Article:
football Edit

Bentley feels smarter, more in control of offense a year later

South Carolina was spiraling heading into its bye. The Gamecocks were 2-4 and coming off a home loss to longtime rival Georgia. The offense hadn’t strung together a complete performance behind Perry Orth or Brandon McIlwain at quarterback.

Then, during the off week, Will Muschamp took a risk and it’s paid dividends a year later: he started Jake Bentley.

Photo by Montez Aiken

“It was tough. Didn’t know if it was the right decision,” Muschamp said. “I didn’t want to put him in a situation where he wasn’t successful and then you worry about, from a confidence standpoint, trying to regain that confidence. It’s so delicate at that position, in my opinion. It’s gone very well. I’m glad he’s our quarterback.”

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Saturday will mark Bentley’s 12th regular season start, so essentially the one-year anniversary of the now sophomore taking over the Gamecocks’ starting role.

Since he started taking snaps, the Gamecocks are 8-5, which included a bowl loss to South Florida last season.

He’s on pace for a 60.6 completion percentage and 2,912 passing yards this season with 24 touchdowns and eight picks.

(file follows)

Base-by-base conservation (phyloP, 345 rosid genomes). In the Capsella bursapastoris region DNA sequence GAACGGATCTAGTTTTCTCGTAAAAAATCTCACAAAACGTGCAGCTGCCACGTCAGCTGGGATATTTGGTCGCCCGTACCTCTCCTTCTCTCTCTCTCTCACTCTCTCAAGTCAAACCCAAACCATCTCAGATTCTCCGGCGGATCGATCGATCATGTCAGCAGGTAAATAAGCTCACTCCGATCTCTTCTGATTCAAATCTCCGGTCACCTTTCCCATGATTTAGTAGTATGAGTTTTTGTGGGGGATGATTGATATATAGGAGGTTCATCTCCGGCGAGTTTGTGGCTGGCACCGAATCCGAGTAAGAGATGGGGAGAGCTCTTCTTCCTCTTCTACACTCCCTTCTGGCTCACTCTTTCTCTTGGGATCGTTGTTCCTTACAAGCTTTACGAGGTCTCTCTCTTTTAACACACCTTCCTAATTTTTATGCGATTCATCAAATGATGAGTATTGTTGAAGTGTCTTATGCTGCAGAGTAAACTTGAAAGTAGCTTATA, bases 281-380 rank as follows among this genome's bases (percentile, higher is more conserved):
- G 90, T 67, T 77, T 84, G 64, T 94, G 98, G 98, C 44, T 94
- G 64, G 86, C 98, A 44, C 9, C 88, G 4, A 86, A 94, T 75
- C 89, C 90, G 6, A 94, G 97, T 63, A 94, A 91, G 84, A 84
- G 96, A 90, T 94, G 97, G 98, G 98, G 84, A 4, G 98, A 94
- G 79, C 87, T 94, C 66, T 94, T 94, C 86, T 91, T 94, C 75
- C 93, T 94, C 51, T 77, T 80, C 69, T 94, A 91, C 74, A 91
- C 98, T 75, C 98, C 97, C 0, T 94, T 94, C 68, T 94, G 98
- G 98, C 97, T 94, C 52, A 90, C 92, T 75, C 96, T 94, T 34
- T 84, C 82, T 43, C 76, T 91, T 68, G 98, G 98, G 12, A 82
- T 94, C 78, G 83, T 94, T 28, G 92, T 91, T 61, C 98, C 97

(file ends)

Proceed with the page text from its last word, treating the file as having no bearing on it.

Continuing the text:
If he finishes with those numbers, it’d be good for sixth all-time for single season passing yards and tied for third in passing touchdowns.

But the biggest improvement to him is in the mental game.

“I feel more knowledgeable: from everything from protection schemes to defensive coverages. Just going out there with more knowledge,” he said. “I felt like last year it was just trying to know our plays and what we were to doing on offense. This year I’ve felt more confidence with defenses and what defenses are showing us.”

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The true sophomore that skipped his senior year to enroll at South Carolina spent the offseason brushing up on learning more about the offense and embracing a leadership role on the team.

It’s shown to his teammates, whether it’s on the practice field or in the huddle.

“I feel like he’s a lot more confident. He knows what he’s doing,” A.J. Turner said. “That year of experience changes a lot. I know for me that year of experience kind of changed my game some too. So experience is important, especially the level we play at in the SEC.”

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Bentley has struggled a little this season to settle down in the pocket early in games, but he’s working to get those things corrected this week.

Muschamp said after the Arkansas game Bentley and offensive coordinator and quarterbacks coach Kurt Roper were going to iron out his mechanics heading into the back half of the season.

“(I’m) Just trying to quiet my feet down a little bit. This offseason we worked so much on pocket movement trying to avoid rushers with having a base ready to throw maybe too much. Right now we’re trying to quiet my feet down and just deliver the ball.”